African American Triangular Trade

663 Words3 Pages
Europe had an upper hand in its military strength and economic power compared to the African continent due to its technical superiority and efficient organization of labor. Europe was the first part of the world to shift from feudalism to capitalism. When Europeans arrived at the Americas, they recognized the immense potential in extracting gold, silver and tropical produce from the land. However, without adequate labor supplies, this possibility could not have been a reality. The Europeans had to substitute for the dwindling Native American population which failed to survive the diseases that the Europeans brought. Had the contributions of African labor in the Americas not been present, the Europeans would have faced a daunting task when attempting…show more content…
A chain reaction was started when the Europeans demanded slaves in exchange for consumer goods. The African kings found that the Europeans had valuable goods to offer. Once this pattern of slave trading began in much of Africa, it was beyond the reach of any single African state to stop the ongoing process. Nonetheless, there were instances of African resistance during the course of the slave trade. The ‘Baga’ community from the present-day Republic of Guinea carried out a revolt against European traders in order to secure an alliance to halt the slave traffic. However, the community was defeated at the hands of local European residents and other slave trading…show more content…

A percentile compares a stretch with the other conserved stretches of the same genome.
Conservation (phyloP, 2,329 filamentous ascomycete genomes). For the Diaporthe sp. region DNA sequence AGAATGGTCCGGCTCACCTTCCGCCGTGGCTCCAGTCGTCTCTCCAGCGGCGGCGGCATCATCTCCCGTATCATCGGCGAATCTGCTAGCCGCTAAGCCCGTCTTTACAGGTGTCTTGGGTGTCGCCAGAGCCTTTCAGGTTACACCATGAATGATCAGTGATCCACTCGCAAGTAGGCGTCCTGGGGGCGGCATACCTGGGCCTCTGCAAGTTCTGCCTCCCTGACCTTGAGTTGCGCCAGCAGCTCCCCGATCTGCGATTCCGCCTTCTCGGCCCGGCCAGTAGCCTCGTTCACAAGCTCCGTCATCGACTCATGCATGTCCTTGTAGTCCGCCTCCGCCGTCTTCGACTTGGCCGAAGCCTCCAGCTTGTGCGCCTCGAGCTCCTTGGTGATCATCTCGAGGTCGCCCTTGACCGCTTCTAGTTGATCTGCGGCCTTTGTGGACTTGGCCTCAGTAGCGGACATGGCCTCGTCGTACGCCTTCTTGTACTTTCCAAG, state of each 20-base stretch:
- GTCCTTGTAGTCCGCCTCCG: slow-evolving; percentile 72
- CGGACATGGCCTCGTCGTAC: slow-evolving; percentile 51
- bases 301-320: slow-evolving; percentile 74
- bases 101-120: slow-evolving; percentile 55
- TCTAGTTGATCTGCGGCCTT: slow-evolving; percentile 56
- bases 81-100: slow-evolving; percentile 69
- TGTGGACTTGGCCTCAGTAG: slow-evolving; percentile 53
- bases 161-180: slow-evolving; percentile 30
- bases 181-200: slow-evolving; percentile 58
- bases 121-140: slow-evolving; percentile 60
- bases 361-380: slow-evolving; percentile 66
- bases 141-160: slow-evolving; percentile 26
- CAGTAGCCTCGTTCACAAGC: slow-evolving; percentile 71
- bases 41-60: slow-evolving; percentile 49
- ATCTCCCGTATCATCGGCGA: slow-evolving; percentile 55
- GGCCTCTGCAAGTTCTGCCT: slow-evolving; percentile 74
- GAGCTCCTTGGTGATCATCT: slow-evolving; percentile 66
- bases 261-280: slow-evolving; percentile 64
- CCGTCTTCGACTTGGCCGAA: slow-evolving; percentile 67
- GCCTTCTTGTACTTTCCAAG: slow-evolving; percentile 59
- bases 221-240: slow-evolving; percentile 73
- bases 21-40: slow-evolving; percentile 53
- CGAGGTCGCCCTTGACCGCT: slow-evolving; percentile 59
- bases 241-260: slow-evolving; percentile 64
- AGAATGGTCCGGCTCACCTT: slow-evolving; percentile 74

They saw the tremendous potential in enslaving Africans in order to optimize their economic dominance. This made Europeans most likely to explore the Atlantic and develop a commercial framework with other parts of the world, mainly West Africa. West Africa was known to be extremely wealthy in gold, and was relatively closer and clearly accessible by a sea route from Europe. This led to the development of the triangular trade route between Europe, Africa and the Americas, as an economic system. Slaves were transported from Africa to the Americas to work in sugar, cotton and tobacco plantations. The final goods were then sent back to Europe. In return, raw supplies and other manufactured goods such as textiles and rum were exported to Africa from Europe. The money the ships received from trading slaves was used to buy agricultural products that the slaves were actually harvesting. According to Karl Marx, ‘this economic system dawned the era of capitalist production, while pointing out that what was good for Europeans was acquired at the expense of the indefinable suffering by Africans and Amerindians.’ Later, there were attempts made to enumerate the actual financial profits made by Europeans from the triangular trade system, which turned out to be

More about African American Triangular Trade

Open Document